With its third ‘Into the Blue’ event, Lowe’s has perfected the mechanics of hosting a massive start-up get-together. It has become like a home-improvement product version of Shark Tank.
At the event, vendor hopefuls lined up to pitch their products to a team of merchants who awarded them an online, blue, or gold ticket. From there, it was on to the Vice Presidents of various merchandising departments, where it was decided if the product was destined for platinum status. The mission was to introduce new and exciting product lines to Lowe’s, as innovation is the lifeblood of the broader business.
Seven winners of the platinum award, including Hans Dose, one of the founders of Tenikle, a phone and camera mount company, received purchase orders from Lowe’s.
“We came here not knowing what to expect. The event was incredible, the facility is amazing, and we just walked out of here with the biggest PO (purchase order) we have ever gotten, we could not be more thrilled, and we are excited for the road ahead, and the expansion of our relationship together,” said Mr Dose.
He said the win was surreal, mainly because just a few years ago, he was living in an RV with his wife, and now Lowe’s, one of the largest home-improvement retailers in the nation, will stock his product on the shelves.
Edo Cohen travelled to Charlotte, North Carolina, from Los Angeles, California to also pitch his company’s sustainable solution for charcoal to Lowe’s. He presented Blazing Coco charcoal logs, which are made from discarded coconut shells – a previously wasted resource. The abundance of coconut products like oil, water, and milk on the market has led to an increase in coconut shells. Edo claims that his charcoal logs burn longer and cleaner than any other product currently available on the market.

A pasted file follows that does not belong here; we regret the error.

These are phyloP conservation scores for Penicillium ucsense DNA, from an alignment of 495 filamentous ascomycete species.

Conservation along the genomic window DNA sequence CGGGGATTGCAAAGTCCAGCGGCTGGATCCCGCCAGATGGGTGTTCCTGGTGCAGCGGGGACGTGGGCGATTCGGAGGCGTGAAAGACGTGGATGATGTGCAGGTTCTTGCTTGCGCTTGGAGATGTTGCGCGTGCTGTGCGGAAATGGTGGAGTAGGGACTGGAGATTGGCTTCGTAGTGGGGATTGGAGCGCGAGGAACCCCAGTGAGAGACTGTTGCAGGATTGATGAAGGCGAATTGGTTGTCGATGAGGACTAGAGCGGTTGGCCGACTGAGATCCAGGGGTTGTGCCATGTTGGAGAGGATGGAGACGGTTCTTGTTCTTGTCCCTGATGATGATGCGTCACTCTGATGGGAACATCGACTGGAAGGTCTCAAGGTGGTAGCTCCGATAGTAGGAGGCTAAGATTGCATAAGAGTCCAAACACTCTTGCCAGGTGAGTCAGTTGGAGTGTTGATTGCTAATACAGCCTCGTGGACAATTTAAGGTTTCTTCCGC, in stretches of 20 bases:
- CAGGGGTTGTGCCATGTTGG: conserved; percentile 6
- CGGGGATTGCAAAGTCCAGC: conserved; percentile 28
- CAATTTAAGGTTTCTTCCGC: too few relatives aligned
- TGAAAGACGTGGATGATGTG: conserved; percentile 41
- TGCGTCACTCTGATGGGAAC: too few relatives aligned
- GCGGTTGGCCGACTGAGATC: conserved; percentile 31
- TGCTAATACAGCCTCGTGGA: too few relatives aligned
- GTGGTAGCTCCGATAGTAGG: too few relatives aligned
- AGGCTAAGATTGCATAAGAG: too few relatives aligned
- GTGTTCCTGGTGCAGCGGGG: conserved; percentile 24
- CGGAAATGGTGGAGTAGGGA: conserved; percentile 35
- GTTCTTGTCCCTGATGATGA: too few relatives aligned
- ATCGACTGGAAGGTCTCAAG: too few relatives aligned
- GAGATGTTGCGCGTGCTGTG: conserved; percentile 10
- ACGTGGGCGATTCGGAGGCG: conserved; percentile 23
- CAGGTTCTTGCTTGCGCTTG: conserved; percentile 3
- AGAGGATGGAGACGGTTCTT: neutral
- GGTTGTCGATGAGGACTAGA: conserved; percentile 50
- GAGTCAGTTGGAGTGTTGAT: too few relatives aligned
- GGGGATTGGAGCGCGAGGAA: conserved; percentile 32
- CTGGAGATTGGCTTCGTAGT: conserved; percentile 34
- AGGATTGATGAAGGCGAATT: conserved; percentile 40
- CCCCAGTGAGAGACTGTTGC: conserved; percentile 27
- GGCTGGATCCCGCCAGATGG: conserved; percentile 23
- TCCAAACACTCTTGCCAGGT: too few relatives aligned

He also says no major retailers have been selling the sustainable grilling materials in-store, which has now changed as Edo won himself a ‘platinum’ purchase order from Lowe’s at the signature entrepreneurial event.
“Every step has been completely unexpected, and it creates excitement for the person on my side. It is so different to talk about your product in this kind of environment because you get to tell your story and be a bit vulnerable. The folks here listening to people in a short time get to know quite a bit about the person pitching them,” Mr Cohen said.
However, not all products are suited for in-store sales, which is why online ticketing is an essential part of the “Into the Blue” model. For instance, consider ‘Avonya’s Blend’.
Emily Jefferson came to Lowe’s ‘Into the Blue’ entrepreneurial event with high hopes for her seafood spice blend, Century Seafood Seasoning. ‘Avonya’s Blend’ was born after the 25-year-old experienced a near-death allergic reaction. She transformed that traumatic experience into a budding business by creating a spice blend that includes all the ingredients and has low sodium content.
Emily pitched her proprietary blend to the grill merchants and won herself a ticket to feature the seafood blend online. She said she was grateful for the opportunity to grow the black-owned business and returned home to Chicago happy with the results.
“I am just hoping to get my foot in the door. It has been a long time coming for Avonya’s Blends, and I want to have the chance to prove that my company and seasoning are worthy and that it’s a great product to be a part of the Lowe’s family,” she said.